New Data Available on College and University Humanities Departments
CAMBRIDGE, Mass. – The humanities continue to play a core role in higher education and student interest is strong, but to meet the demand, four-year colleges and universities are increasingly relying on a part-time, untenured workforce.
Those are among the findings from the Humanities Departmental Survey, conducted by the American Academy of Arts and Sciences and a consortium of disciplinary associations. The survey includes data collected from English, foreign language, history, history of science, art history, linguistics, and religion departments at approximately 1,400 colleges and universities. It is the first comprehensive survey to provide general cross-disciplinary data on humanities departments.
The results are available on the Academy’s Humanities Resource Center Online at www.HumanitiesIndicators.org.
According to the Humanities Departmental Survey:
- Across the humanities, but especially in English and combined English/foreign language departments, the professoriate at four-year colleges and universities is evolving into a part-time workforce. During the 2006–2007 academic year, only 38 percent of faculty members in these departments were tenured. English departments had the greatest proportion of non-tenure-track faculty (49 percent).
- When minors are included, undergraduate participation in humanities programs is about 82 percent greater than counting majors alone would suggest. For the 2006-2007 academic year, 122,100 students completed bachelor’s degrees and 100,310 completed minor degrees in the three largest humanities disciplines – English, foreign languages, and history.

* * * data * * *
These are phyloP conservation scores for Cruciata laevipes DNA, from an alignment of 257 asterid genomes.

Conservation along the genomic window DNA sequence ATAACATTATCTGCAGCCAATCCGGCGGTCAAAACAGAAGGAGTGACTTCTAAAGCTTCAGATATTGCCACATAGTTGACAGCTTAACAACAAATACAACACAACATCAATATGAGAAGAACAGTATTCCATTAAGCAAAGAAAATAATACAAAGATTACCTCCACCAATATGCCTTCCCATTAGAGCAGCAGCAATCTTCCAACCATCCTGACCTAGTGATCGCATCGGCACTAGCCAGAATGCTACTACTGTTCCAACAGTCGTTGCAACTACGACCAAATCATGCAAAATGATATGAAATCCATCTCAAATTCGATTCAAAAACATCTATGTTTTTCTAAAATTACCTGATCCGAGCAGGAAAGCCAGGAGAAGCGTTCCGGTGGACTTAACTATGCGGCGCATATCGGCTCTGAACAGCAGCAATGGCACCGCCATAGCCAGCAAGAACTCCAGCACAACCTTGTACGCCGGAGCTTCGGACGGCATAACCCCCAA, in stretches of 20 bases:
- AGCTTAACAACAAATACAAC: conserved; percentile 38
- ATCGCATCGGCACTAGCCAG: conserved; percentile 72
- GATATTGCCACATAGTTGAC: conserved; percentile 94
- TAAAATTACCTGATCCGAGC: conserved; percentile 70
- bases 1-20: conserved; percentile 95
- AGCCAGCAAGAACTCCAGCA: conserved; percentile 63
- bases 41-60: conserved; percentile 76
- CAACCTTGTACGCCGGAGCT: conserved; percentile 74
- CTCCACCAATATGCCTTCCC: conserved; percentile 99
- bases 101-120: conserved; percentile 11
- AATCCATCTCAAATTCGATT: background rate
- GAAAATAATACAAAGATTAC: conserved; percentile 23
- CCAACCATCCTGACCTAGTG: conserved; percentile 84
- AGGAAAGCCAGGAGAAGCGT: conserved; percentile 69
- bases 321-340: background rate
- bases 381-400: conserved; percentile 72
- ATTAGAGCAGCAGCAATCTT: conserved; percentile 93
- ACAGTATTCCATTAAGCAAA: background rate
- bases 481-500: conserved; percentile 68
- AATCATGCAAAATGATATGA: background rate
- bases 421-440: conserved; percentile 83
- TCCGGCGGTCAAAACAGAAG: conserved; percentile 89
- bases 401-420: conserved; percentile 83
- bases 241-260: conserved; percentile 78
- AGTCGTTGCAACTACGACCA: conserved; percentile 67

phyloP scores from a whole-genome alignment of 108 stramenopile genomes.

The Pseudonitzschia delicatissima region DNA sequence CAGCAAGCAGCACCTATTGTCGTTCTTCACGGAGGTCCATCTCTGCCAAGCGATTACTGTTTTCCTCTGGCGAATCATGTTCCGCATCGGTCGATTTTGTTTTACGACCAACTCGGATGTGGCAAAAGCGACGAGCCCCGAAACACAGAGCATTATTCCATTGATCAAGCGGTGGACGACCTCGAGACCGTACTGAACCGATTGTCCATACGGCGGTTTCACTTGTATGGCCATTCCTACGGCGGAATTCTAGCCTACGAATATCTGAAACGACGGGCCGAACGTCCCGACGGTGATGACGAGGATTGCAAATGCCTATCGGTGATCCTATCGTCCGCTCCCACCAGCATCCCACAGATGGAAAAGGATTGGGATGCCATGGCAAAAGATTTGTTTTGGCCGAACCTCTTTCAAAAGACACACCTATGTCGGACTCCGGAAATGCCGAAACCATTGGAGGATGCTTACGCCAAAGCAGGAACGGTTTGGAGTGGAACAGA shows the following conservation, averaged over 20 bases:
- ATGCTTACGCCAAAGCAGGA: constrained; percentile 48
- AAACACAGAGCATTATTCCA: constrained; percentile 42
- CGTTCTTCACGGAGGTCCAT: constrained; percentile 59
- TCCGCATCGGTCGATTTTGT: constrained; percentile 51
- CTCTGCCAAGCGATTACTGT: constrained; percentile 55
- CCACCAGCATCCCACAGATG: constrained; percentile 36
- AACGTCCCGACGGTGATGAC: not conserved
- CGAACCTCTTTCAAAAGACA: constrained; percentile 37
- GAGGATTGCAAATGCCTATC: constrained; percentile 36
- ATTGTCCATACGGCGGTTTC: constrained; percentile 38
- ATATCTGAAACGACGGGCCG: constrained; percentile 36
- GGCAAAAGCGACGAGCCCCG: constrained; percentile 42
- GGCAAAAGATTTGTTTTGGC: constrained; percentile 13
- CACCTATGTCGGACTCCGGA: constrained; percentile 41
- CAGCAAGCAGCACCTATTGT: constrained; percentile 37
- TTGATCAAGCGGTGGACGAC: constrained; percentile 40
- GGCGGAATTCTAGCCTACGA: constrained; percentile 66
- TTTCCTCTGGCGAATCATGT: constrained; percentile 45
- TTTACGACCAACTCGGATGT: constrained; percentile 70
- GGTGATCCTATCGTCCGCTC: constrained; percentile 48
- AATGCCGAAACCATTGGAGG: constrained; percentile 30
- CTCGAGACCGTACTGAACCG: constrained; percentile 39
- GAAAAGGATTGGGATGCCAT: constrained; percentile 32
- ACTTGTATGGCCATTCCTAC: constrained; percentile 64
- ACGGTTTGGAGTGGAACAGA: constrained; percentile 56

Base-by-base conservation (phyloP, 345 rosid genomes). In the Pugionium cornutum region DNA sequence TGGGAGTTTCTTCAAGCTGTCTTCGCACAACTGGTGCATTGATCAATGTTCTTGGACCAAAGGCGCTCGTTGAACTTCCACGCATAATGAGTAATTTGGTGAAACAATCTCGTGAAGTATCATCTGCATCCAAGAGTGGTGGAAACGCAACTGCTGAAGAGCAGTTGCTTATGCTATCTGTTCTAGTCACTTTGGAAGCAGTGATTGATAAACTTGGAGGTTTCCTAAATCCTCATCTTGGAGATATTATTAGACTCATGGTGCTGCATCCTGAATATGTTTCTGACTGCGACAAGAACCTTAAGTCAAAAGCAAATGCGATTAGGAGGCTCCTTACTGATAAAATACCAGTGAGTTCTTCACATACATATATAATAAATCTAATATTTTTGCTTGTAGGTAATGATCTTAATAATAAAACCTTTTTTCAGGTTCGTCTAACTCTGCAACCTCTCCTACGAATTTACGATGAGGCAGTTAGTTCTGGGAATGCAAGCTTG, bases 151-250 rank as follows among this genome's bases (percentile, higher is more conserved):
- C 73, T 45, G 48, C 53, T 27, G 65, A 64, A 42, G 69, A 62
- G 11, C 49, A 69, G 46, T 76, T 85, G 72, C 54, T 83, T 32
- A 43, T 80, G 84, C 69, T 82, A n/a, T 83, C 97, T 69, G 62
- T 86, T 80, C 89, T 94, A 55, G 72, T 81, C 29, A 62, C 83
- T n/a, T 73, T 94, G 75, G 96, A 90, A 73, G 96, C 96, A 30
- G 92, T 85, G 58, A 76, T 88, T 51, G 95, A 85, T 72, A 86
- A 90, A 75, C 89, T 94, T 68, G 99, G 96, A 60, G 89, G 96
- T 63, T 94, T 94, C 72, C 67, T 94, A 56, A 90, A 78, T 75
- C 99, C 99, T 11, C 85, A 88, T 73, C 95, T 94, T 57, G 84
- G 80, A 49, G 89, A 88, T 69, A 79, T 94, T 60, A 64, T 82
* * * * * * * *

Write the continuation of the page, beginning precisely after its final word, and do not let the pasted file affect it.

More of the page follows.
- Reflecting the demands of a global economy, student interest in foreign language is strong – during the 2006–2007 academic year, foreign language departments awarded 28,710 baccalaureate degrees and had the largest number of students completing minors (51,670). Yet investment in a stable professoriate to teach and study foreign languages and literatures appears to be declining, with a significant reduction in recruitment of full-time faculty members (39 percent fewer recruitments for full-time positions in 2008-2009 than hires for 2007-2008) and fewer total graduate students than faculty members, the only surveyed discipline for which this was the case.
- Turnover rates among humanities faculty were low (only 2.5 percent of humanities faculty left the profession through departure, retirement, or death during the two academic years preceding the survey). Combined with recently instituted hiring freezes on many campuses, career opportunities for the next generation of scholars (there were approximately 84,000 graduate students in the surveyed fields during the 2006–2007 academic year) are limited.
- Approximately 87 percent of humanities departments reported that their subject was part of the core distribution requirements at their institution.